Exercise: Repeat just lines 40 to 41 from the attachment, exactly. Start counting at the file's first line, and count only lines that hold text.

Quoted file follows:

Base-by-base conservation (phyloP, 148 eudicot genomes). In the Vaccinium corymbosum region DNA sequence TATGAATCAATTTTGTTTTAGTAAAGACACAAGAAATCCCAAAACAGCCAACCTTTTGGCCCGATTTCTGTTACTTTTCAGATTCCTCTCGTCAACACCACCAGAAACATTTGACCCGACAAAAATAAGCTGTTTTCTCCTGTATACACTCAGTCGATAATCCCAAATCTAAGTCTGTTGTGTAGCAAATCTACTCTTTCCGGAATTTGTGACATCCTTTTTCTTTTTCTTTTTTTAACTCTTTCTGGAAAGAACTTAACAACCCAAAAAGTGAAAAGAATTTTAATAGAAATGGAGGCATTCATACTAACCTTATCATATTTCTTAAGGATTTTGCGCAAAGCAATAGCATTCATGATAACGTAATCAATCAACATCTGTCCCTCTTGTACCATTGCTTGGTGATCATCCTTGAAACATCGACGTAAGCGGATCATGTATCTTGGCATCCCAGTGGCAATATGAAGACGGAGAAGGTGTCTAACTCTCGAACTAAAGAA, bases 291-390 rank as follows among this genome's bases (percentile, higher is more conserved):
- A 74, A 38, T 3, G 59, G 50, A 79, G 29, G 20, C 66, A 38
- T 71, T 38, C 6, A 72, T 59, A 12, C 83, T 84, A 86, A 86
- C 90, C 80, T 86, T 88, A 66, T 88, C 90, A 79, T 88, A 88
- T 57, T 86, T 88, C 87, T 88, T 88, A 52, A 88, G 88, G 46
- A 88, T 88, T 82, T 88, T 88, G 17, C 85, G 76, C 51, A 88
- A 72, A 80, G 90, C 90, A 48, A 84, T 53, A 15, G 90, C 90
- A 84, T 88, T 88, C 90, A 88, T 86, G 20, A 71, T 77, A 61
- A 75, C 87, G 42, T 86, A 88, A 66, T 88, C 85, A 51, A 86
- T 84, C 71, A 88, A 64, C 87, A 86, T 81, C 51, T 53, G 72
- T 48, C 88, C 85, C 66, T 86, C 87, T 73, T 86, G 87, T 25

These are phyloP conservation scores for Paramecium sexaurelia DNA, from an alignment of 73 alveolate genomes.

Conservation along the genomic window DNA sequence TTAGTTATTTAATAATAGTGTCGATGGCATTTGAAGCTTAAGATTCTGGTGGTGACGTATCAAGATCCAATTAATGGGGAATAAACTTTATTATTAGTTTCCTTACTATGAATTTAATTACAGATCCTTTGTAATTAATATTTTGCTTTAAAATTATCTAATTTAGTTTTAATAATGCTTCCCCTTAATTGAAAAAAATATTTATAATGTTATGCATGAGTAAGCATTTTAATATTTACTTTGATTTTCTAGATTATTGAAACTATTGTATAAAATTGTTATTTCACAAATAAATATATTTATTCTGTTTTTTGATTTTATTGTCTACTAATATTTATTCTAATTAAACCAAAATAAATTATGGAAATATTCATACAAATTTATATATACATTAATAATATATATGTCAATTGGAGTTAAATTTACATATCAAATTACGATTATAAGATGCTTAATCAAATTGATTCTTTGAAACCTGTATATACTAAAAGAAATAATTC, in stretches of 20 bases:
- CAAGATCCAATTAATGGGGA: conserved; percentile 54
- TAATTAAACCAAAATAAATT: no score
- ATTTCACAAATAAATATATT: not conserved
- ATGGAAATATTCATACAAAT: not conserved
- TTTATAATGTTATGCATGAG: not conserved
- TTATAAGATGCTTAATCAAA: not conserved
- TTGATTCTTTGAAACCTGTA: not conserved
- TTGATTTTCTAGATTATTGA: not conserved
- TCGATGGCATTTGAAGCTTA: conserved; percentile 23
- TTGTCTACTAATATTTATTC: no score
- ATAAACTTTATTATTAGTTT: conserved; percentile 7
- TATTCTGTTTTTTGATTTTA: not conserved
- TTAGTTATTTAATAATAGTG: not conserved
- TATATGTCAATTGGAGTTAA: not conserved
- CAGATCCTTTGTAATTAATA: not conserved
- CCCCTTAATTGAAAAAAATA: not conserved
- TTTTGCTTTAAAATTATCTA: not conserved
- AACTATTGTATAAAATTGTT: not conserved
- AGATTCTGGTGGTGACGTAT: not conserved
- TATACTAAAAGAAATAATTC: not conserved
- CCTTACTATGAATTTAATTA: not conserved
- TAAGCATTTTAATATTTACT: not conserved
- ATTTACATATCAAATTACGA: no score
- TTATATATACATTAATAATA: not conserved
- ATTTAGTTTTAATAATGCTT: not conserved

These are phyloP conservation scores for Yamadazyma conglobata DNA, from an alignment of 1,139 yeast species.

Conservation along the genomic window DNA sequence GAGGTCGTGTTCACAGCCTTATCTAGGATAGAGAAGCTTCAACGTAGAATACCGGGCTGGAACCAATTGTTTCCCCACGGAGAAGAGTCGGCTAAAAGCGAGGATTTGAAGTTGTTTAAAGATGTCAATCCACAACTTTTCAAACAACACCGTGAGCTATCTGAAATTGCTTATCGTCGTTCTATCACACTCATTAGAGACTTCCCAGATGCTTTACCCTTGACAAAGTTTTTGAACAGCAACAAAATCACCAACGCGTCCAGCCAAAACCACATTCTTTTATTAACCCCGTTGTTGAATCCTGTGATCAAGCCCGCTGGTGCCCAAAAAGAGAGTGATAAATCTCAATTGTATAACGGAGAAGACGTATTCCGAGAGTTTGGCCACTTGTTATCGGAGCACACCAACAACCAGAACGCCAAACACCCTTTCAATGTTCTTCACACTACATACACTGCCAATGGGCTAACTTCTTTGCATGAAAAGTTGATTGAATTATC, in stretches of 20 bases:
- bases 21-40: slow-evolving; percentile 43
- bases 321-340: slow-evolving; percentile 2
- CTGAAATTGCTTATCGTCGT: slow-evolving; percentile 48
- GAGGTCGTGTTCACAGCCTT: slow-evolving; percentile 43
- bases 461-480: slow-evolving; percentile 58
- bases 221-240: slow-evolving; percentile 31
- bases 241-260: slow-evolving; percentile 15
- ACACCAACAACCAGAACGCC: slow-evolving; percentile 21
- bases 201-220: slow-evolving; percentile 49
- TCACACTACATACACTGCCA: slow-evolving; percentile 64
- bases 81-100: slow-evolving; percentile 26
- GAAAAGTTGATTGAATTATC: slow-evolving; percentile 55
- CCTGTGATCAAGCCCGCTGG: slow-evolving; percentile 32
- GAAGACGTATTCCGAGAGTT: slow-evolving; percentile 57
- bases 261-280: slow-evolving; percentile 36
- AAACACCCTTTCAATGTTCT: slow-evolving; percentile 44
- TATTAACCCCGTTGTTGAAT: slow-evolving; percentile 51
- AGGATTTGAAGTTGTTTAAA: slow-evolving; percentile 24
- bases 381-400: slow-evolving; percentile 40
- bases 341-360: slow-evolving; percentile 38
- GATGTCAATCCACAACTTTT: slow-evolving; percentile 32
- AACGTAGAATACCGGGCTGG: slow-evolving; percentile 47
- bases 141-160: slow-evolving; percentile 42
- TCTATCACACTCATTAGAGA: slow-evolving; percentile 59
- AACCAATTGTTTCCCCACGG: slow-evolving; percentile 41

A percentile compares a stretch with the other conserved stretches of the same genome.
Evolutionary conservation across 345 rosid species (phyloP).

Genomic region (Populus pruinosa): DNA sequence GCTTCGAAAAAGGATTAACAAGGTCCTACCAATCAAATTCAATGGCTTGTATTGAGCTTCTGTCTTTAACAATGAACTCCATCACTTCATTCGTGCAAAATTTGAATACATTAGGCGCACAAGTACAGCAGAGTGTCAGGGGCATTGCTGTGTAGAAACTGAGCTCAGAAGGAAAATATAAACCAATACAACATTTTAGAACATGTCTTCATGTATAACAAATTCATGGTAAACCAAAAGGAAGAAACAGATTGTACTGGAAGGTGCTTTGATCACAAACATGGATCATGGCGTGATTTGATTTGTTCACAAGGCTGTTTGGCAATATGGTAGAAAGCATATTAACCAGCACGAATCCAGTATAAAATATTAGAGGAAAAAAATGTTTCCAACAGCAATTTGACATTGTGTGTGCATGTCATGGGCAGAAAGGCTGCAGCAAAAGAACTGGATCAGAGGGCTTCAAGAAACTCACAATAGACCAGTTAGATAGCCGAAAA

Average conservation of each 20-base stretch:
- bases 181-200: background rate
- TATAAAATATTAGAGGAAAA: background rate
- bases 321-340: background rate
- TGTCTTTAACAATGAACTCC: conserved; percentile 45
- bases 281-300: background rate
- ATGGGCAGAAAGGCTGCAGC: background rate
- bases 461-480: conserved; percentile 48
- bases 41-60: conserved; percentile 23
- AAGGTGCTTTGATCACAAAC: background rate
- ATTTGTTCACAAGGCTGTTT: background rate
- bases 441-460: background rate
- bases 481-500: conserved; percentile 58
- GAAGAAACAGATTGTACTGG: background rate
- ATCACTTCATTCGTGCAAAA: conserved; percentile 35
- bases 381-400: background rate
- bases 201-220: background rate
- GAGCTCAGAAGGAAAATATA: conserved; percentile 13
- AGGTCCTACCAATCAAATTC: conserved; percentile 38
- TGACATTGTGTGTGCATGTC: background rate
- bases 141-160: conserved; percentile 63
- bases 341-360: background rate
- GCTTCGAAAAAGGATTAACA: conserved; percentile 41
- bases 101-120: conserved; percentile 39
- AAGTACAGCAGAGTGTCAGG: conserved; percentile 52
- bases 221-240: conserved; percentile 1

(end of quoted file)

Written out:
Conservation along the genomic window DNA sequence GAGGTCGTGTTCACAGCCTTATCTAGGATAGAGAAGCTTCAACGTAGAATACCGGGCTGGAACCAATTGTTTCCCCACGGAGAAGAGTCGGCTAAAAGCGAGGATTTGAAGTTGTTTAAAGATGTCAATCCACAACTTTTCAAACAACACCGTGAGCTATCTGAAATTGCTTATCGTCGTTCTATCACACTCATTAGAGACTTCCCAGATGCTTTACCCTTGACAAAGTTTTTGAACAGCAACAAAATCACCAACGCGTCCAGCCAAAACCACATTCTTTTATTAACCCCGTTGTTGAATCCTGTGATCAAGCCCGCTGGTGCCCAAAAAGAGAGTGATAAATCTCAATTGTATAACGGAGAAGACGTATTCCGAGAGTTTGGCCACTTGTTATCGGAGCACACCAACAACCAGAACGCCAAACACCCTTTCAATGTTCTTCACACTACATACACTGCCAATGGGCTAACTTCTTTGCATGAAAAGTTGATTGAATTATC, in stretches of 20 bases:
- bases 21-40: slow-evolving; percentile 43